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Wednesday, 1 August 2012

Deadpool Kills the Marvel Universe Review

[UPDATED 10.31.12:]

The Deadpool Kills the Marvel Universe TPB hits today, and you can check out my reviews of all four issues in the collection below!


We're thrown in at the deep end in the first issue of the 4-part mini-series--written by Cullen Bunn and illustrated by Dalibor Talajic--as The Watcher is observing 'the beginning of the end' of a parallel Earth... We zoom in on Sue Richards, The Invisible Woman, holding a dying Reed Richards in her arms in the Fantastic Four's decimated headquarters. The Thing has already been 'reduced to rocks and dust' as The Watcher informs us that the Fantastic Four will be but the first of many heroes who will fall.

We join Deadpool, who's now just offed The Human Torch, before Sue's invisibility and telekinesis are utilized in an inventively nasty way and she pops Wade's head open.

...But this universe's Deadpool still has his super-charged healing factor--his head promptly regenerates and Sue's not long for this world, either. Just how fast Wade's immortal head regrows is implausible, but this is a book concerned with shock and awe, not fanboy nitpickings.

The scene is set for the end of the Marvel Universe as we know it (kind of), and we now flashback to see how we got here...

The X-Men are committing Deadpool (in costume) to Ravenscroft Asylum, where one Dr. Benjamin Brighton has introduced 'radical new treatments designed to ease troubled minds'... Despite reservations from Wolverine, Professor X believes the help the unhinged Merc with a Mouth needs has surpassed what the X-Men can provide.

Wrapped up in a strait-jacket, Deadpool is left in Dr. Brighton's care, and it's soon revealed to Wade that the Dr.'s motives are less than noble, as 'he' is in fact a robot, piloted by micro-sized professional loser-villain Psycho Man. Psycho wants Wade to be the first of an army he's aiming to assemble to take over the Earth--and so his box of tricks is activated, instigating a 'treatment' in Wade's brain designed to remove the 'incessant jabbering' from the Merc with a Mouth's persona and render him all-killer.

(Right-click on image and Open in New Tab to enlarge)

The treatment appears to work--the regular voices in Deadpool's head now replaced with a much nastier one. Score one for Psycho Man? Not so much, because in another moment asking for suspension of disbelief, Deadpool breaks free of his strait-jacket and takes Psycho Man out in a manner that literally stamps the mark of this new, cold-blooded Deadpool.

Deadpool walks out of Ravenscroft, exploding it in his wake, and demonstrates a new spin on his Fourth-Wall breaking abilities when he pays a 'visit' to the still-narrating Watcher...before serving up a threat that sets up what's to come in the next issues of this 4-part weekly series.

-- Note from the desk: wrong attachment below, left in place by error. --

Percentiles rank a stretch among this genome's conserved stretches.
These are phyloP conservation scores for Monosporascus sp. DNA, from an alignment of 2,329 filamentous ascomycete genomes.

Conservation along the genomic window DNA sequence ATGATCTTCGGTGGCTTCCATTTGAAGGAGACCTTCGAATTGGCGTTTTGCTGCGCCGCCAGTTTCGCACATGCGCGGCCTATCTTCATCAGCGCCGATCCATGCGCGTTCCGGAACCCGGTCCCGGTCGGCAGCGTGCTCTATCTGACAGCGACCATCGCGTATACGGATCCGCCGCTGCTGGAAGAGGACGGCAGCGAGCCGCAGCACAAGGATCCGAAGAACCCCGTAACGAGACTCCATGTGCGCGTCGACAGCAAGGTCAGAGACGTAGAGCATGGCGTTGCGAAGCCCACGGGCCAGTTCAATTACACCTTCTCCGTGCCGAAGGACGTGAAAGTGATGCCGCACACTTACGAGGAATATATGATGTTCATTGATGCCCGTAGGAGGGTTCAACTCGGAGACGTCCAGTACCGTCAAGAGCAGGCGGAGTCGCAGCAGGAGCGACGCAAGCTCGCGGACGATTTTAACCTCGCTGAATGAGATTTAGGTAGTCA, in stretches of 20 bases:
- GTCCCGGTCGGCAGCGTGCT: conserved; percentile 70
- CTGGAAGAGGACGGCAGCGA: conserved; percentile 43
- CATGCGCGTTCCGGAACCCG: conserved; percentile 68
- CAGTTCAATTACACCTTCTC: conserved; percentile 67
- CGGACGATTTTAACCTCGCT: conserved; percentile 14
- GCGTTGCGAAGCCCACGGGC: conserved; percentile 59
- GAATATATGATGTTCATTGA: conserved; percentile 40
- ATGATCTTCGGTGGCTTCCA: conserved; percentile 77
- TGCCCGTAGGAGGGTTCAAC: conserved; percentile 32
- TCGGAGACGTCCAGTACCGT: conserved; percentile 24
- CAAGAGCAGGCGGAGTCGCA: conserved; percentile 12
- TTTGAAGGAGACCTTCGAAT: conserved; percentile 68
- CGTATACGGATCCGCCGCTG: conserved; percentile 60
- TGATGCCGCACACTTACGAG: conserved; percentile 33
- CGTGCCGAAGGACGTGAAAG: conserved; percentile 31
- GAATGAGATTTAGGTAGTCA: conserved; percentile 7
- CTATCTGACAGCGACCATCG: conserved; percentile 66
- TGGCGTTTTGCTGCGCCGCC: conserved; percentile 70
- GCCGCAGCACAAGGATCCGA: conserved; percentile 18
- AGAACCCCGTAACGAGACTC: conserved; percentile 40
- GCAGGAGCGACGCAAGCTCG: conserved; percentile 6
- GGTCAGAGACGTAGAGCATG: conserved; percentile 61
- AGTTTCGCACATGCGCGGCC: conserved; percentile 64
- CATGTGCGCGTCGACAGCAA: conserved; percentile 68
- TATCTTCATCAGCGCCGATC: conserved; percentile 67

Cullen Bunn's writing and Dalibor Talajic's art, together with Lee Loughridge's colors, fit the tone of the book well. They're less cartoony and more sombre than the style that's been seen in much of Deadpool's output over recent years, and for anyone that got into Deadpool during his boom period, when his is line of books included much of him portrayed as a semi-heroic gag-merchant/indestructible whipping-boy in Deadpool Team-Up and Deadpool Corps--this much darker Wade Wilson may come as something of a shock.

With the tone of the regular Deadpool book's recent 'Dead' arc and now this, I'm heartened to find things going back into darker territory, taking Deadpool away from the 'Bugs Bunny with a gun' direction he'd been going in; though I was personally a little concerned when this first issue coincidentally connected with one of the ideas I've been developing while fleshing out my own Deadpool pitch over the last few weeks. Very passionate about this, the last thing I wanted to see was it made redundant. Thankfully my fears were allayed, Deadpool Kills the Marvel Universe is something very different.

The one question I had going into this mini-series, which begins with 'our Deadpool' before spinning him off into a new form and reality, was "Why would Deadpool want to kill the Marvel Universe?" His morals have always been wonky, but not bankrupt. That key element is handled well in this solid opening Chapter and I'm primed for the horrors to come...

You can check out my reviews of Deadpool Kills the Marvel Universe #2, #3 and #4 by clicking on their numbers!

And if you'd like to see more shiz from me, I'm now also reviewing for, and join me back here on Weds Nov 7th for my review of Marvel NOW! Deadpool #1 - of which you can check out a Preview here!


  1. cool review man

  2. As always, great review.
    It's refreshing to see a return to a more "classic" Deadpool. I know he's always straddled the good guy/bad guy line (save for his first few appearances), but I was still reluctant to see DP go full-fledged baddie and massacre a bunch of heroes. I'm relieved that his killing spree was influenced by outside forces rather than 100% of his own volition!